Ready to watch this entire course?
Become a member and get unlimited access to the entire skills library of over 4,900 courses, including more Business and personalized recommendations.Start Your Free Trial Now
- View Offline
- Understanding the benefits of accessibility and SEO
- Evaluating screen readers for Windows and Mac
- Installing browser development tools
- Comparing sites that are SEO-friendly and SEO-unfriendly
- Defining a language for a page
- Creating better semantic markup with HTML5
- Marking up images and links properly
- Creating an accessible menu with an unordered list
Skill Level Intermediate
If you want to experience the websites you build as a blind person using a screen reader would experience them, it's a good idea to get a screen reader and install it on your computer so that you can run your website through the screen reader and see, or rather hear, what the experience is like. You don't have to install a screen reader and there is a way you can pretend to be a screen reader yourself and kind of bypass that whole process, but if you want to get a screen reader for your computer, here are some options. If you're on a Windows computer, you have two main options. You can either get the NVDA Screen Reader Software--that's free and open source, and you can install it on your computer--or you can get the professional grade JAWS Screen Reading Software from Freedom Scientific.
Both of these are used heavily by both blind and hard of seeing people and they have support for both text-to- speech and also Braille displays, so they can display the content in an active Braille display so it can be read with your fingers. To give you an idea of what it's like to use one of those screen reading tools on your computer, I'll start up NVDA on this PC. Now keep in mind, using a screen reader is tricky, especially for sighted users, because they operate very differently from what we're used to.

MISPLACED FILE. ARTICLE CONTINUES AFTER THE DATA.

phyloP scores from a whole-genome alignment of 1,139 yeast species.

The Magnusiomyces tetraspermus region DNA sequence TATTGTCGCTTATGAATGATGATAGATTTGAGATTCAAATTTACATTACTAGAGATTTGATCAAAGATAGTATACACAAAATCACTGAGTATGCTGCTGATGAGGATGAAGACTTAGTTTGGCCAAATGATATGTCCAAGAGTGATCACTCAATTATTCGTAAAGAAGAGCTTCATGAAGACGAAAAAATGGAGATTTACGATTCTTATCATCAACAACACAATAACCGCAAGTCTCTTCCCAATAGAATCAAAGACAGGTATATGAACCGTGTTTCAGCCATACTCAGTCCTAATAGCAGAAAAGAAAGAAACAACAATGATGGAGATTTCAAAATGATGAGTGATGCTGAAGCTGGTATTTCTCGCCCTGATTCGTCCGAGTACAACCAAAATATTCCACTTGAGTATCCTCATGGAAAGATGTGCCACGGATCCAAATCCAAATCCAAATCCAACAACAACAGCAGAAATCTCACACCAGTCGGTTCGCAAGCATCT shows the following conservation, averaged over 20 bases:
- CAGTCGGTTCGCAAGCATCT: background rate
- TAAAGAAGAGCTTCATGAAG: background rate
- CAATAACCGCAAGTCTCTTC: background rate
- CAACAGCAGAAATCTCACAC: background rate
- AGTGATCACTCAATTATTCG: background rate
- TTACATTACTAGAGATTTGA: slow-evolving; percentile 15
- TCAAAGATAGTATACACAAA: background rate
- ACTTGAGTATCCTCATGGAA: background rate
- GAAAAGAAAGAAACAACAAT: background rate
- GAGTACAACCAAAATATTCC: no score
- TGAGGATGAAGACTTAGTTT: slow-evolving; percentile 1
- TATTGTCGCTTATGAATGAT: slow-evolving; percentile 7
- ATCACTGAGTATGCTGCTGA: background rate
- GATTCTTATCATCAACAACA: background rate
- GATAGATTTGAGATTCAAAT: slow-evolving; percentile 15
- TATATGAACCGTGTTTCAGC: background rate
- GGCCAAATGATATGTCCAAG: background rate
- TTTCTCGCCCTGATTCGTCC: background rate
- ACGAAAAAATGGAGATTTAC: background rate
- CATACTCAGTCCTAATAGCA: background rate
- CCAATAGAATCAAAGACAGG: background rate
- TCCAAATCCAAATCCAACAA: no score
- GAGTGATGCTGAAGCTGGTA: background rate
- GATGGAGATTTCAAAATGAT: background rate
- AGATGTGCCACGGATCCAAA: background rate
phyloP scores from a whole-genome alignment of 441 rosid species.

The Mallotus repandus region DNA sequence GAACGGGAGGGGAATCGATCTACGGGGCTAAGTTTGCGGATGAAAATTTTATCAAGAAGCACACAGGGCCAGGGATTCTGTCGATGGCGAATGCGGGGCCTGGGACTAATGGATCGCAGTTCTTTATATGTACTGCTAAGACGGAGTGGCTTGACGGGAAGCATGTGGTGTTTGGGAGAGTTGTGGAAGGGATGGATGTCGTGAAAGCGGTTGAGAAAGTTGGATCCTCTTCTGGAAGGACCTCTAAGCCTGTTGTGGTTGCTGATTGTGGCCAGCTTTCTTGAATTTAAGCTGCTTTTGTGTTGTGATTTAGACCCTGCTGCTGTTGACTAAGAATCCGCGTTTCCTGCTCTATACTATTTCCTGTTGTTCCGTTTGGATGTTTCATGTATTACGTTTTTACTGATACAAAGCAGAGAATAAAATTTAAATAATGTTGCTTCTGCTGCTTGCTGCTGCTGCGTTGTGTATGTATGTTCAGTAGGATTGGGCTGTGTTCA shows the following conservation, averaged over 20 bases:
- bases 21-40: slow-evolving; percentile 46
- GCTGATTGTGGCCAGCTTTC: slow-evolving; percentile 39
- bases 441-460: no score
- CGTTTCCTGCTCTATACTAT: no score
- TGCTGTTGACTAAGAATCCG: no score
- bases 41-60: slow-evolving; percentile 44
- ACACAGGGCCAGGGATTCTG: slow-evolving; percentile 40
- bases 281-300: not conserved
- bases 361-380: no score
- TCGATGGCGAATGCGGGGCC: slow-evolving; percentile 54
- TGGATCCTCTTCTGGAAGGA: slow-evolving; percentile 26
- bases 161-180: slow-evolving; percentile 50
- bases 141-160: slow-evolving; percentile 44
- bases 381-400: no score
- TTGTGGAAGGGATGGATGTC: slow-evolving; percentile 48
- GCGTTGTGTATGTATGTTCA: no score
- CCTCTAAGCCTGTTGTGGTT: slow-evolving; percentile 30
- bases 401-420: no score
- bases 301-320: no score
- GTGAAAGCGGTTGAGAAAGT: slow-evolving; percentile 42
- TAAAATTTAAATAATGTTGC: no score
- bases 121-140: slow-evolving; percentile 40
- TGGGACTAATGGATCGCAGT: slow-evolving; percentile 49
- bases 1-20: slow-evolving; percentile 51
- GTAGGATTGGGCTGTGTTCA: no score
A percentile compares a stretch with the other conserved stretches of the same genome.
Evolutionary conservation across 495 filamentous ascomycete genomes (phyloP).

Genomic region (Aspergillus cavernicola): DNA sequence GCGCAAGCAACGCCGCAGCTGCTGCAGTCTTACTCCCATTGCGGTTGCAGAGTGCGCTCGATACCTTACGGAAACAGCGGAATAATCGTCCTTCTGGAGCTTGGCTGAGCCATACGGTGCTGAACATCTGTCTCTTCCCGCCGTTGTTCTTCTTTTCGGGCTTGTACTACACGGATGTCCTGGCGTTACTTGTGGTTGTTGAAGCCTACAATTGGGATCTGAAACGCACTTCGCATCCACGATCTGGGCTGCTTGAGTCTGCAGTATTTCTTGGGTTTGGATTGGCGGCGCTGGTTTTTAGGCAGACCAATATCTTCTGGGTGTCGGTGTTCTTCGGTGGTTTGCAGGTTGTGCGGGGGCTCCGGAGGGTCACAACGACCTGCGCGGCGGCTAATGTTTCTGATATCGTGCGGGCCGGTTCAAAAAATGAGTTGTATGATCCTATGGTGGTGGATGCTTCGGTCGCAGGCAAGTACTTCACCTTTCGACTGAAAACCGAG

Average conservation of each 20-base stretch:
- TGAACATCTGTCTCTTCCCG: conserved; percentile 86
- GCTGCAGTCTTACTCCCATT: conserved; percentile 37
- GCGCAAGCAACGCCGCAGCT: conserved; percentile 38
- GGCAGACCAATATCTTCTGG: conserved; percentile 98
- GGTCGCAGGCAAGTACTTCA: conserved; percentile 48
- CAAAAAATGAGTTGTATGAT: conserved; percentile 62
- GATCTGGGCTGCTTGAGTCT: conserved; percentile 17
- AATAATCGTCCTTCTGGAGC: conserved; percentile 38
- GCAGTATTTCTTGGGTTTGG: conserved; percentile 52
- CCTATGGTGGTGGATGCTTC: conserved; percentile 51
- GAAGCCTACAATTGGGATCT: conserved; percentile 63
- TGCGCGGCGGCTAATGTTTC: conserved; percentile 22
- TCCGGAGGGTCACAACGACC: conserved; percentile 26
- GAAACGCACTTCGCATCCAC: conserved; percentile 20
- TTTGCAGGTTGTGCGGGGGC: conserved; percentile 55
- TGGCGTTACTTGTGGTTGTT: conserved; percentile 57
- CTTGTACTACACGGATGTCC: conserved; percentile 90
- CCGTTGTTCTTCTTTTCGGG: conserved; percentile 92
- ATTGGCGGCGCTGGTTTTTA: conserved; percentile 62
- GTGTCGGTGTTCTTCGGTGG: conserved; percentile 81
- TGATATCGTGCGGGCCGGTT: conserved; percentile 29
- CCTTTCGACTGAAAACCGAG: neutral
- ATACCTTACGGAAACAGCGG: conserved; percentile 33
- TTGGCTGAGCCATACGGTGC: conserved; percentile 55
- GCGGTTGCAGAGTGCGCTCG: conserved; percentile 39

When I boot up NVDA on my computer, my computer will start reading back to me all the content on my computer, and you'll see what I mean when I say it's quite a jarring experience. (beep) (Screen reader dialogue) That was NVDA just booting up and as you can tell, when it started, it first opened a regular dialogue that I closed, and then it just started reading what was on the first page I visited.
If you think about it, that actually makes a lot of sense, because as a sighted person, when you close the dialog, you immediately see where you're at on the computer. So a person who can't see needs to get that read back to them. The way I stopped it was to simply click somewhere inside the page, but now I want the page to be read back to me. And I want it to start from the very top, so I'll just reload the page and it'll start from the very top. (NVDA screen reader dialogue) And from here I can now tab through the page, follow links, and do everything else I want to.